The November 16, 2021 Northrop Grumman Press Release Highly specialized team to design vehicle for sustainable lunar surface mobility operations begins

Northrop Grumman Corporation (NYSE: NOC), is teaming up with AVL, Intuitive Machines, Lunar Outpost, and Michelin to design a Lunar Terrain Vehicle (LTV) to transport NASA’s Artemis astronauts around the lunar surface. This team provides multi-disciplinary expertise that is ready to deliver an innovative solution to NASA for lunar surface mobility.

“Together with our teammates, we will provide NASA with an agile and affordable vehicle design to greatly enhance human and robotic exploration of the lunar surface to further enable a sustainable human presence on the Moon and, ultimately, Mars,” said Steve Krein, vice president, civil and commercial space, tactical space systems division, Northrop Grumman.

The rover itself may be NG but at least it's going to have Michelin tires!

The press release includes the artwork below which depicts two suited astronauts working along the sides of the rover as viewed obliquely from the back.

Centered along the back side of the rover is what looks a lot like an MMRTG; a cylinder perhaps 25 x 100 cm, cocked up at that "jaunty angle", with a prominent array of heat fins, guards on the left and right side intercepting some of the radiation to protect other equipment lined with tubing that could be used to transfer heat via pumped fluids to the computer and other key components requiring a continuous, reliable heat source and thermal stabilization.

Now I can't believe that crewed lunar exploration is only going to need one rover, and while later on there will be an infrastructure of electric rovers and charging stations along all of the interstates, certainly you want some absolutely reliable power source to stay alive if your car breaks down at night (or batteries run out trying to get out of a sand trap) on the Moon.

So I can see that having 100 watts electric built-in (and more power as thermal) would be life-saving. It can convert CO2 back to breathable air, purify water and keep it from freezing, run the DVD player and send radio signals to satellites and Earth for help. So no matter if the rovers all have big battery packs, you will be extremely happy to have one of these as well.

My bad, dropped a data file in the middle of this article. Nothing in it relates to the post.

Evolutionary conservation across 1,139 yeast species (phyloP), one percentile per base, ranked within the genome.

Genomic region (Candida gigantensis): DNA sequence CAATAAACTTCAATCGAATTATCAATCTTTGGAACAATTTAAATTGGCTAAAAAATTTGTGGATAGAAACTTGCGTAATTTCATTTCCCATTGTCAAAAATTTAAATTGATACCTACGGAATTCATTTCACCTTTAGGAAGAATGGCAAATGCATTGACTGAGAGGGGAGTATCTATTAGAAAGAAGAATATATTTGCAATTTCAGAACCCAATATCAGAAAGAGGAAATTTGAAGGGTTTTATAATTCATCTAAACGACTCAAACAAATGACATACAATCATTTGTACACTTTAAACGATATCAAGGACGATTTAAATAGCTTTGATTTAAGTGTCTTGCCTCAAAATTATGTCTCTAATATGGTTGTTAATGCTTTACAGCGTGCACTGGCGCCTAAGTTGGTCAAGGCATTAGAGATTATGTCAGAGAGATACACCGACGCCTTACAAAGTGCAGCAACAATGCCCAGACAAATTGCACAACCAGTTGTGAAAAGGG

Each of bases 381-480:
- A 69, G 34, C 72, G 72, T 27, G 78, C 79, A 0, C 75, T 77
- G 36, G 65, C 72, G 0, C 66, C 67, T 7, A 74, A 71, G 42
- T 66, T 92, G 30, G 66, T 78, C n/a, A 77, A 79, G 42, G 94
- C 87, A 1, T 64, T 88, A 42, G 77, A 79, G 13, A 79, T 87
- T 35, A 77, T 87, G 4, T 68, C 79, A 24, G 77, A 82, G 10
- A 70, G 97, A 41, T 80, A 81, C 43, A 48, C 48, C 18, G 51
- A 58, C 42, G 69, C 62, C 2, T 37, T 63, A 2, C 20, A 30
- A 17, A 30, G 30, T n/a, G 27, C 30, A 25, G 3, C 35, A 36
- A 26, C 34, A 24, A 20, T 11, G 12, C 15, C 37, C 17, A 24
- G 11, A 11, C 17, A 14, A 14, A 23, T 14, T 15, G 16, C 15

I'm all in! As much as safety belts and floatation devices are mandatory and intuitive in cars and boats on Earth, MMRTG's should come standard with any scouting or adventure-grade rover on the Moon, and by extension, on Mars.

Question: Is lunar exploration going to need a whole heck of a lot of MMRTGs? If so, have they started firing up the RTG-making reactors yet?

The Northrop Grumman-led team will provide NASA with an affordable and sustainable vehicle design that will expand human and robotic exploration of the lunar surface.

The Northrop Grumman-led team will provide NASA with an affordable and sustainable vehicle design that will expand human and robotic exploration of the lunar surface.

  • 2
    $\begingroup$ Good question. According to this recent article, "By 2024, the DOE plans to produce 1.5 kilograms (3.3 pounds) of Plutonium-238 dioxide per year, enough to fuel a full RTG every 3-4 years". $\endgroup$
    – PM 2Ring
    Nov 18, 2021 at 4:42
  • 1
    $\begingroup$ @PM2Ring Thanks! That's certainly not a high rate of production and the deep space folks and boots on the Moon folks will likely have to fight like crazy for them. $\endgroup$
    – uhoh
    Nov 18, 2021 at 5:05
  • 2
    $\begingroup$ The Europeans are also interested in producing Pu-238, but they are still in the early investigative phase. Actual production may take some time... world-nuclear-news.org/Articles/… $\endgroup$
    – PM 2Ring
    Nov 18, 2021 at 5:16
  • 2
    $\begingroup$ The other issue I see is batteries generally require a minimum temperature to remain operational. Unless battery technology improves where part of the battery's energy is used to keep the battery at a reasonable temperature an RTG may be useful in providing some heat to maintain battery temperature. $\endgroup$
    – Fred
    Nov 18, 2021 at 10:24


Your Answer

By clicking “Post Your Answer”, you agree to our terms of service, privacy policy and cookie policy

Browse other questions tagged or ask your own question.